Why Invisible Decisions Destroy Organizations

Why Invisible Decisions Destroy Organizations

I helped a good friend move furniture last weekend  — a common request when you own a truck. She told me about a project at her new job (Marketing Data Analyst at a 23-billion dollar company). In April 2016, in an attempt to prevent a PR disaster, the executive team mandated a project (my friends project) to identify customer accounts still using an old version of a product. No longer supported, the product is still used by 50% of the customer base. Yikes! If that isn’t sufficiently dire, customers using the new product version have to replace a related product because a recent software release rendered the related product incompatible. Groan. 

This failure occurred because two different — but related — products were built by two different teams that didn’t talk to each other, didn’t understand the dependencies, and didn’t think about the big picture. The company is losing major market share because of communication breakdown. This is the disastrous effect of siloed teams unaware of mutually critical information. In this case, the cost of “I didn’t get the memo”, was incompatible components, unsupported software, slow lead time, and delayed time-to-market — all affecting the company’s ability to retain market share. Invisible decisions destroy organizations.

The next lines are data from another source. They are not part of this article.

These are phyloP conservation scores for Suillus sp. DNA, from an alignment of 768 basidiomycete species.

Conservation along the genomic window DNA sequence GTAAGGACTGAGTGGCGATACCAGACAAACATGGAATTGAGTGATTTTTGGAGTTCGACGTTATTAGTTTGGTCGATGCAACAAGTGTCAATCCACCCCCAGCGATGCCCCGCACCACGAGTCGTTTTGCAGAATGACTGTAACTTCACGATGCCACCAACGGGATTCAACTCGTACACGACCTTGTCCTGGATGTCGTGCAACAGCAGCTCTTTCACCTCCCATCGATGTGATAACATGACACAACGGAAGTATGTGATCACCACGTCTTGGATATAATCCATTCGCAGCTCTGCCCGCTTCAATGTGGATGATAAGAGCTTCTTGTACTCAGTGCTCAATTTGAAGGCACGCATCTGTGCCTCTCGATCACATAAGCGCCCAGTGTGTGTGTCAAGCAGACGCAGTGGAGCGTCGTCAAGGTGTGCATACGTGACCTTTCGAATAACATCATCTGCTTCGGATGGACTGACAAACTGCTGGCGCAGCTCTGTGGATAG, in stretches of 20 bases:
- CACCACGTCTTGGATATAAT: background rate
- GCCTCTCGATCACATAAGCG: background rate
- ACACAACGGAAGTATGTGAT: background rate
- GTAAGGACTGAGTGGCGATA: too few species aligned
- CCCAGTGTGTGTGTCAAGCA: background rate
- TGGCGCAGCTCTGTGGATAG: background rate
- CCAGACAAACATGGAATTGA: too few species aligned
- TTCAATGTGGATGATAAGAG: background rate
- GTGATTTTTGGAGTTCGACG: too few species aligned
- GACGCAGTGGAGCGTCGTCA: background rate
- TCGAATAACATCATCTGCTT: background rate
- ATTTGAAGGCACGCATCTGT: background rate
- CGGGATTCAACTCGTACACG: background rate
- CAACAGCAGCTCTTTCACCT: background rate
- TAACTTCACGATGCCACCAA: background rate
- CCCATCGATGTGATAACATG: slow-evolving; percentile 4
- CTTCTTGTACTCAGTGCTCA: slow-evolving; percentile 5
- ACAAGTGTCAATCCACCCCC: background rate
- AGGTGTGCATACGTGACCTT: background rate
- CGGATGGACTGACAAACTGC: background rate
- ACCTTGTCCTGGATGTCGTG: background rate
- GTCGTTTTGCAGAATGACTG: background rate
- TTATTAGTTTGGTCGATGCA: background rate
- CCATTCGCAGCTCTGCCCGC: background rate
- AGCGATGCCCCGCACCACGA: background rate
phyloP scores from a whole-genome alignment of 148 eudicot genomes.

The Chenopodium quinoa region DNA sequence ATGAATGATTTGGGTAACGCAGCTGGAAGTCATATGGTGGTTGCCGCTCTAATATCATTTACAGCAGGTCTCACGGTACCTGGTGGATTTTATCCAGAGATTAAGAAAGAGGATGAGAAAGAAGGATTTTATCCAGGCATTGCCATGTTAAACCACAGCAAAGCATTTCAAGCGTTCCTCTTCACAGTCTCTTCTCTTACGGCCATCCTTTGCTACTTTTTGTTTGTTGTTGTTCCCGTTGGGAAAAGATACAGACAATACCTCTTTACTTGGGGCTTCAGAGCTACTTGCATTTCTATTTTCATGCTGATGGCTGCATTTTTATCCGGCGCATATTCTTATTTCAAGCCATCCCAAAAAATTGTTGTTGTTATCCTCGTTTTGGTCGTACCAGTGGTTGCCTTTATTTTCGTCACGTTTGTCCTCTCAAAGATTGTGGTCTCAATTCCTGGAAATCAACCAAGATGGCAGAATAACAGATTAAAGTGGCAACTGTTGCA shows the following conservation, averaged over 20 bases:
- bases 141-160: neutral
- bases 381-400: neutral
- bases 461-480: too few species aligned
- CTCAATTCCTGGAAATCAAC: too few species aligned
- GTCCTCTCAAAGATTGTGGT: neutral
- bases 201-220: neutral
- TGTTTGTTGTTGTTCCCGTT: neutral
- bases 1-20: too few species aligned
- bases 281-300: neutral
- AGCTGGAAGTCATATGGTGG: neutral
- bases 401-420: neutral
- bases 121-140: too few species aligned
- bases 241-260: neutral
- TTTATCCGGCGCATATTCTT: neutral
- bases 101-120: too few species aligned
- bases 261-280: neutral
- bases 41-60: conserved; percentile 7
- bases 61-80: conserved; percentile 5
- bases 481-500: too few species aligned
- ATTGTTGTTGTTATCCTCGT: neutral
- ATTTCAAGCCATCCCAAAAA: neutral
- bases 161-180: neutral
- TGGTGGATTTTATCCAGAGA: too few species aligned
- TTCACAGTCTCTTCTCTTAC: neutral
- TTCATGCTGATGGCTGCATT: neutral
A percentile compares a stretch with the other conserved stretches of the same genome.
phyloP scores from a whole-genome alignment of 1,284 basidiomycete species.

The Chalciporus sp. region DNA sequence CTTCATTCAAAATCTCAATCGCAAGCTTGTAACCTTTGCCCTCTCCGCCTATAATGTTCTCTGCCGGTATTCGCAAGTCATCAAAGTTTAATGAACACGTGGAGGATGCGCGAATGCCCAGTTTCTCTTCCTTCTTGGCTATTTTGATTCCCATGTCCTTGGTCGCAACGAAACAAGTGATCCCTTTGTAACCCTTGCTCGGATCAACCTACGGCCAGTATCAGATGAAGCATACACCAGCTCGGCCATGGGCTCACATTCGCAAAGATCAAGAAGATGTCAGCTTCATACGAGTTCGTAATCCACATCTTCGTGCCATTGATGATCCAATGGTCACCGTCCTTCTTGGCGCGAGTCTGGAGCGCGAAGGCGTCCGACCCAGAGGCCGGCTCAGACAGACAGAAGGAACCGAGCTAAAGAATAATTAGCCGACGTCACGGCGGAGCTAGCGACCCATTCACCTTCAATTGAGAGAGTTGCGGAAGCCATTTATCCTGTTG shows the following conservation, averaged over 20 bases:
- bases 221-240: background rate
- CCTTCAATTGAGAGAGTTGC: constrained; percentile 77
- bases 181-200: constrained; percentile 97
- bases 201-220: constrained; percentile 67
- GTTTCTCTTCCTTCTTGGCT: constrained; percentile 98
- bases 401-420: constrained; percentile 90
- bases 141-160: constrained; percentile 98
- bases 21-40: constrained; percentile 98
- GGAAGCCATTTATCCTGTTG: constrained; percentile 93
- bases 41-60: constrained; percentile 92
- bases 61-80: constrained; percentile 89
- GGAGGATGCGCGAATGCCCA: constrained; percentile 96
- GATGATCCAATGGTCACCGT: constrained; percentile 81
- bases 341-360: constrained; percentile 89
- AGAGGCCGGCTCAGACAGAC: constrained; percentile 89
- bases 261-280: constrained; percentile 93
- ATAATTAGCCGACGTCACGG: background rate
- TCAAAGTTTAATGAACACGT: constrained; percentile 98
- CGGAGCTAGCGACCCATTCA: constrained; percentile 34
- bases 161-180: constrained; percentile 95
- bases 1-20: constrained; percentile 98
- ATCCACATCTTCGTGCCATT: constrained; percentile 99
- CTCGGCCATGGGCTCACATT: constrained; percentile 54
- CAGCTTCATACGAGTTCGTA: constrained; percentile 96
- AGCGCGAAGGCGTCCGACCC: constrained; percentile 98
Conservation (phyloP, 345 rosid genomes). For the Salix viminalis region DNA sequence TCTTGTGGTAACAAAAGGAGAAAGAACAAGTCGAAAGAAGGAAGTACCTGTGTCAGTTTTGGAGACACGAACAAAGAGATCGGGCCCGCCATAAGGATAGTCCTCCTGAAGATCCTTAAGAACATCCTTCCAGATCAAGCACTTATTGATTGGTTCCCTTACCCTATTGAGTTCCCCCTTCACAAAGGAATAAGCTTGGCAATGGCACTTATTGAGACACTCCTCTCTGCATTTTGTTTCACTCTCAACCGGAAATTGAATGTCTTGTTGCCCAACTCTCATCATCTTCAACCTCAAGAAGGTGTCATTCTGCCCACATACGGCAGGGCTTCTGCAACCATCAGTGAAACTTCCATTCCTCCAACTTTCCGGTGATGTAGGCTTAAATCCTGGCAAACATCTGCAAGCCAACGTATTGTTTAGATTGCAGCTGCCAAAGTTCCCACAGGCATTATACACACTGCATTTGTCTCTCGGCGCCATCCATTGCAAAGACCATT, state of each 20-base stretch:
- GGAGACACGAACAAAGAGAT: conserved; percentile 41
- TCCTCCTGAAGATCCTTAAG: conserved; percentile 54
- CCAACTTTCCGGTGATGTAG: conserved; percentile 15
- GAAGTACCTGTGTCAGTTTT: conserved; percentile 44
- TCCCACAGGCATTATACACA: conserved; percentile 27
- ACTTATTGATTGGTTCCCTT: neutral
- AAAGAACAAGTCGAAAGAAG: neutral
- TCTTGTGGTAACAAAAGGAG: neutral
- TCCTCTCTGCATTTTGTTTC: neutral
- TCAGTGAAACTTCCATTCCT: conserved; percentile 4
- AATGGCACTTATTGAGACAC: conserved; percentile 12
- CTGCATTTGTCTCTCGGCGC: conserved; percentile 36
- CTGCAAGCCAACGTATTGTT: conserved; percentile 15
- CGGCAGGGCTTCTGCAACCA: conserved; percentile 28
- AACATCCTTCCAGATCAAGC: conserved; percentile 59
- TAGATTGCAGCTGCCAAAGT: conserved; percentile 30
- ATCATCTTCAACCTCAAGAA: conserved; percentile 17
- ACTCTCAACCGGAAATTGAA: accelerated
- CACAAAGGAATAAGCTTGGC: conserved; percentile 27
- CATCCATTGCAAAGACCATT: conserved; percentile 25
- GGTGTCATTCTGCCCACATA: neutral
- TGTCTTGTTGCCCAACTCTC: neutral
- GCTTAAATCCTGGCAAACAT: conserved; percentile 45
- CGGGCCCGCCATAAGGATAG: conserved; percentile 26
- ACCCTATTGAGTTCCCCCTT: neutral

It’s tough to anticipate the unknown. A look at the risks from a big picture perspective helps to communicate the imperative. But how and where to see all the risks partitioned across different teams? I suggest the use of risk tags. A risk tag is a flag on an individual work item. Each product team (or project team) tags work items on their team kanban board that have one or more of the following characteristics: dependency, blocked, expedite, delivered late, stated late, or stalled. The work flagged with risk tags can be consolidated on one big-picture risk board.

Since it easier to grasp ideas visually, here’s a picture of what this concept looks like:




Imagine the aha’s that could occur with this level of visibility. Important work is seen in one place — particularly high risk work involving far-reaching decisions.


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